Sita was naturally beautiful, but because of her predicament, to Hanuman she looked like a lotus flower destroyed by the frost. Usually, the winter chill is too much for the flowers to bear. They can only be revived by the onset of the spring season. In this case, Hanuman actually looked like the spring personified, as he was perched on a tree and covered by flowers. When he had first found that perch, birds flew away and clipped the flowers on the trees with their wings. Those flowers then fell on the heroic Hanuman.
“Seeing that monkey going in all directions through the collection of trees, all the creatures there took him to be Spring personified.” (Valmiki Ramayana, Sundara Kand, 14.12)
Sita’s situation is just another reminder that sometimes bad things happen to good people. Sometimes even very bad things happen to very good people, the extreme opposite of what we think should hold true. The material land is temporary and full of miseries. Therefore conditions are never permanent. And due to ignorance others are always envious. Ravana’s envy and lust led to this horrible situation, but the harsh conditions still weren’t enough to break the daughter of King Janaka. She remained firm by thinking of Rama, and as a reward for that stream of consciousness she got the gift of Rama’s messenger. He braved his way into Lanka to deliver life-giving words from Rama.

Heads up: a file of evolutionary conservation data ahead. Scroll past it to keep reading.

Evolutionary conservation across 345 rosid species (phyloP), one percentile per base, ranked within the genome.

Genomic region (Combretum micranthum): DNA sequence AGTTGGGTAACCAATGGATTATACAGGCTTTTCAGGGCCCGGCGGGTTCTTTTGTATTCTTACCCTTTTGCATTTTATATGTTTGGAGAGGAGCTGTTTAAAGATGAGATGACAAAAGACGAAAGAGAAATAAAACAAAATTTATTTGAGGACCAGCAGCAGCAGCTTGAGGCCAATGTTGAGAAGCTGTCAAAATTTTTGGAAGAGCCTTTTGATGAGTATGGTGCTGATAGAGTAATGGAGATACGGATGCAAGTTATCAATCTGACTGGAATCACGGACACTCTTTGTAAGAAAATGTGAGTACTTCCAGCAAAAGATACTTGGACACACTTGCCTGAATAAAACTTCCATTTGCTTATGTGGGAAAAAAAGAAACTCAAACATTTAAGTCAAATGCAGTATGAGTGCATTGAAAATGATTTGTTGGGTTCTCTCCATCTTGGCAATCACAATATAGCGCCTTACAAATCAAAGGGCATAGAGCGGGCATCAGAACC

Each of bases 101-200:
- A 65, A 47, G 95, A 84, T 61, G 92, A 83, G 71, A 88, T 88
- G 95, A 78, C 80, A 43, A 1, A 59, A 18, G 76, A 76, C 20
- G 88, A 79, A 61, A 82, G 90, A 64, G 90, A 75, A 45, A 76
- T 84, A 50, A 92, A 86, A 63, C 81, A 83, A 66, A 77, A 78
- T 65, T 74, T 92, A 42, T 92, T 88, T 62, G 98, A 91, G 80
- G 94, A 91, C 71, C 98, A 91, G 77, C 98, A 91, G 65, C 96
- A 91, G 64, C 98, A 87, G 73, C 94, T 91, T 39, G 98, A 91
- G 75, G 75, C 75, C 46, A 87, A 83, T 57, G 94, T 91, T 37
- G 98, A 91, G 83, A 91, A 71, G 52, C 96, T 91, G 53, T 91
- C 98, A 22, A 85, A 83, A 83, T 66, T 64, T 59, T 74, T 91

That same Shri Hanuman revives us from our stupor caused by the bewildering material energy. He reminds us that the meaning of life is to be devoted to God. There is no other purpose to work. The potential for action exists solely for pleasing the Supreme Lord, who looks more at sincerity than ability. Hanuman’s desire to please Rama was genuine, and so the Lord of all creatures, the origin of matter and spirit, made sure that his ability was sufficient as well. No one would believe the things Hanuman did, but the people who know Rama aren’t surprised by them. Similarly, they are not surprised in the ability of Rama’s messengers to deliver the fallen souls.
“Why such calamities come to me?
No more paycheck or home to see.
Company of friends and family bereft,
To rot in jail in innocence I’m left.”
Situation for Sita in Lanka much more bad,
In distress looked like crane so sad.
Female ogres made sure that with peace she was without,
Had horrible faces, blood dripping from each mouth.
Hanuman came to meet with Rama’s wife,
Delivering message to give her hope and life.